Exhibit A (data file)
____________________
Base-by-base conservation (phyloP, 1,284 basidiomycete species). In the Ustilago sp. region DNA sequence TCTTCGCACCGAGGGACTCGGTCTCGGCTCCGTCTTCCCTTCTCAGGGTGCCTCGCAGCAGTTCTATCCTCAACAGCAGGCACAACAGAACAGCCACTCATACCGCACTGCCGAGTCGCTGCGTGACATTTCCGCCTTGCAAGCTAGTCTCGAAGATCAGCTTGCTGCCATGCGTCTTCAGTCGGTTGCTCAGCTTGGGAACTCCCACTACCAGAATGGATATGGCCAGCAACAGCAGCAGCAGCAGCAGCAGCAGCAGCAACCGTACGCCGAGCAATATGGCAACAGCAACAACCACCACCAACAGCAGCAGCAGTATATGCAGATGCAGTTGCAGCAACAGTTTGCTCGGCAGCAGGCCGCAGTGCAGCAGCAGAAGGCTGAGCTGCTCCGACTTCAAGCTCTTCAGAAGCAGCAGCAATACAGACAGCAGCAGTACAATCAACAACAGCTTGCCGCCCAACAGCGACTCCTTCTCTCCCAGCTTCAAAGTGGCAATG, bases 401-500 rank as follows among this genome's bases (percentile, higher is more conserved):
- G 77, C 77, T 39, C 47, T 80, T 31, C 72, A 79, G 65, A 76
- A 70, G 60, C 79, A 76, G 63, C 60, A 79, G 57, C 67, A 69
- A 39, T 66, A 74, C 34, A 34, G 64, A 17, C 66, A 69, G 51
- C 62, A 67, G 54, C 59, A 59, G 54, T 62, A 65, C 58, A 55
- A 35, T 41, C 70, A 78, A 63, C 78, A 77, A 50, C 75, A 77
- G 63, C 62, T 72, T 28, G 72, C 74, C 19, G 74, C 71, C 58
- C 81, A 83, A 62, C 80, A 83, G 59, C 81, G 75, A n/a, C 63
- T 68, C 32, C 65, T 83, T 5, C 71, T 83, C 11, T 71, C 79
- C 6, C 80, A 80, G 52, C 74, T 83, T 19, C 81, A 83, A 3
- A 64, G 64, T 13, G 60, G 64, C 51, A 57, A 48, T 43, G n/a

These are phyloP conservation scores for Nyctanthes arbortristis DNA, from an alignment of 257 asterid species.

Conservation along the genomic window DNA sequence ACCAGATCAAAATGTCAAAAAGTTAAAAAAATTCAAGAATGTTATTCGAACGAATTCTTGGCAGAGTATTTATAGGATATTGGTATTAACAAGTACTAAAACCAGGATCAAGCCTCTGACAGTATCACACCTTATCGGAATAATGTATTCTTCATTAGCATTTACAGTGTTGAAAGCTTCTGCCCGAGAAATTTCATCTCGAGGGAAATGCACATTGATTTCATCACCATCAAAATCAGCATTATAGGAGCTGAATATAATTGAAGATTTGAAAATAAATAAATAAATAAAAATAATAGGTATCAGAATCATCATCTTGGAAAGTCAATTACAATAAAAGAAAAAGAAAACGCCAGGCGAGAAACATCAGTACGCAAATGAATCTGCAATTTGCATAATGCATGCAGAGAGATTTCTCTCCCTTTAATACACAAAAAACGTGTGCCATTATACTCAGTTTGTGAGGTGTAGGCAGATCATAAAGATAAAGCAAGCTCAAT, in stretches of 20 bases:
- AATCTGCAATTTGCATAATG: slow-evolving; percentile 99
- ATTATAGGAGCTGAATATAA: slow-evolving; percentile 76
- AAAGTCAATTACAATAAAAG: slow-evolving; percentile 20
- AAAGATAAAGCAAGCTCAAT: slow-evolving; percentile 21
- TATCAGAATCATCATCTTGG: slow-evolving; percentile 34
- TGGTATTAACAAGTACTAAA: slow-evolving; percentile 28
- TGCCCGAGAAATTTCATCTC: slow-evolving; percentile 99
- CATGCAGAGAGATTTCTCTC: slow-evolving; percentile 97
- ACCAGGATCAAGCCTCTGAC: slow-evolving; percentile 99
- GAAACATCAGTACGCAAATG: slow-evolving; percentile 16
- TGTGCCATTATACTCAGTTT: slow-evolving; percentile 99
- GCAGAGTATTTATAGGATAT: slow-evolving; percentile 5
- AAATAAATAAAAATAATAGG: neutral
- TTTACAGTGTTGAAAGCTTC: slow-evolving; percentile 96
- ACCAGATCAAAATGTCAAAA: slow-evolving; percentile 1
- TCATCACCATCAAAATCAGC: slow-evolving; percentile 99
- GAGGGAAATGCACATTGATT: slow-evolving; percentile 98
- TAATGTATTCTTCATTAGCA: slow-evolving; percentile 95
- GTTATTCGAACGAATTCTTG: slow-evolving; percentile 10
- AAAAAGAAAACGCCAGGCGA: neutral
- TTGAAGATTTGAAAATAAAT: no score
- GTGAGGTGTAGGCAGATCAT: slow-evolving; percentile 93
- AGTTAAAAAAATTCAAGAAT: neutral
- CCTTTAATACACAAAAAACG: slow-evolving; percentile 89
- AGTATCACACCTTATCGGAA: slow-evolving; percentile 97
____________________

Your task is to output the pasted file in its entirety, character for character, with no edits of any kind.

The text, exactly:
Base-by-base conservation (phyloP, 1,284 basidiomycete species). In the Ustilago sp. region DNA sequence TCTTCGCACCGAGGGACTCGGTCTCGGCTCCGTCTTCCCTTCTCAGGGTGCCTCGCAGCAGTTCTATCCTCAACAGCAGGCACAACAGAACAGCCACTCATACCGCACTGCCGAGTCGCTGCGTGACATTTCCGCCTTGCAAGCTAGTCTCGAAGATCAGCTTGCTGCCATGCGTCTTCAGTCGGTTGCTCAGCTTGGGAACTCCCACTACCAGAATGGATATGGCCAGCAACAGCAGCAGCAGCAGCAGCAGCAGCAGCAACCGTACGCCGAGCAATATGGCAACAGCAACAACCACCACCAACAGCAGCAGCAGTATATGCAGATGCAGTTGCAGCAACAGTTTGCTCGGCAGCAGGCCGCAGTGCAGCAGCAGAAGGCTGAGCTGCTCCGACTTCAAGCTCTTCAGAAGCAGCAGCAATACAGACAGCAGCAGTACAATCAACAACAGCTTGCCGCCCAACAGCGACTCCTTCTCTCCCAGCTTCAAAGTGGCAATG, bases 401-500 rank as follows among this genome's bases (percentile, higher is more conserved):
- G 77, C 77, T 39, C 47, T 80, T 31, C 72, A 79, G 65, A 76
- A 70, G 60, C 79, A 76, G 63, C 60, A 79, G 57, C 67, A 69
- A 39, T 66, A 74, C 34, A 34, G 64, A 17, C 66, A 69, G 51
- C 62, A 67, G 54, C 59, A 59, G 54, T 62, A 65, C 58, A 55
- A 35, T 41, C 70, A 78, A 63, C 78, A 77, A 50, C 75, A 77
- G 63, C 62, T 72, T 28, G 72, C 74, C 19, G 74, C 71, C 58
- C 81, A 83, A 62, C 80, A 83, G 59, C 81, G 75, A n/a, C 63
- T 68, C 32, C 65, T 83, T 5, C 71, T 83, C 11, T 71, C 79
- C 6, C 80, A 80, G 52, C 74, T 83, T 19, C 81, A 83, A 3
- A 64, G 64, T 13, G 60, G 64, C 51, A 57, A 48, T 43, G n/a

These are phyloP conservation scores for Nyctanthes arbortristis DNA, from an alignment of 257 asterid species.

Conservation along the genomic window DNA sequence ACCAGATCAAAATGTCAAAAAGTTAAAAAAATTCAAGAATGTTATTCGAACGAATTCTTGGCAGAGTATTTATAGGATATTGGTATTAACAAGTACTAAAACCAGGATCAAGCCTCTGACAGTATCACACCTTATCGGAATAATGTATTCTTCATTAGCATTTACAGTGTTGAAAGCTTCTGCCCGAGAAATTTCATCTCGAGGGAAATGCACATTGATTTCATCACCATCAAAATCAGCATTATAGGAGCTGAATATAATTGAAGATTTGAAAATAAATAAATAAATAAAAATAATAGGTATCAGAATCATCATCTTGGAAAGTCAATTACAATAAAAGAAAAAGAAAACGCCAGGCGAGAAACATCAGTACGCAAATGAATCTGCAATTTGCATAATGCATGCAGAGAGATTTCTCTCCCTTTAATACACAAAAAACGTGTGCCATTATACTCAGTTTGTGAGGTGTAGGCAGATCATAAAGATAAAGCAAGCTCAAT, in stretches of 20 bases:
- AATCTGCAATTTGCATAATG: slow-evolving; percentile 99
- ATTATAGGAGCTGAATATAA: slow-evolving; percentile 76
- AAAGTCAATTACAATAAAAG: slow-evolving; percentile 20
- AAAGATAAAGCAAGCTCAAT: slow-evolving; percentile 21
- TATCAGAATCATCATCTTGG: slow-evolving; percentile 34
- TGGTATTAACAAGTACTAAA: slow-evolving; percentile 28
- TGCCCGAGAAATTTCATCTC: slow-evolving; percentile 99
- CATGCAGAGAGATTTCTCTC: slow-evolving; percentile 97
- ACCAGGATCAAGCCTCTGAC: slow-evolving; percentile 99
- GAAACATCAGTACGCAAATG: slow-evolving; percentile 16
- TGTGCCATTATACTCAGTTT: slow-evolving; percentile 99
- GCAGAGTATTTATAGGATAT: slow-evolving; percentile 5
- AAATAAATAAAAATAATAGG: neutral
- TTTACAGTGTTGAAAGCTTC: slow-evolving; percentile 96
- ACCAGATCAAAATGTCAAAA: slow-evolving; percentile 1
- TCATCACCATCAAAATCAGC: slow-evolving; percentile 99
- GAGGGAAATGCACATTGATT: slow-evolving; percentile 98
- TAATGTATTCTTCATTAGCA: slow-evolving; percentile 95
- GTTATTCGAACGAATTCTTG: slow-evolving; percentile 10
- AAAAAGAAAACGCCAGGCGA: neutral
- TTGAAGATTTGAAAATAAAT: no score
- GTGAGGTGTAGGCAGATCAT: slow-evolving; percentile 93
- AGTTAAAAAAATTCAAGAAT: neutral
- CCTTTAATACACAAAAAACG: slow-evolving; percentile 89
- AGTATCACACCTTATCGGAA: slow-evolving; percentile 97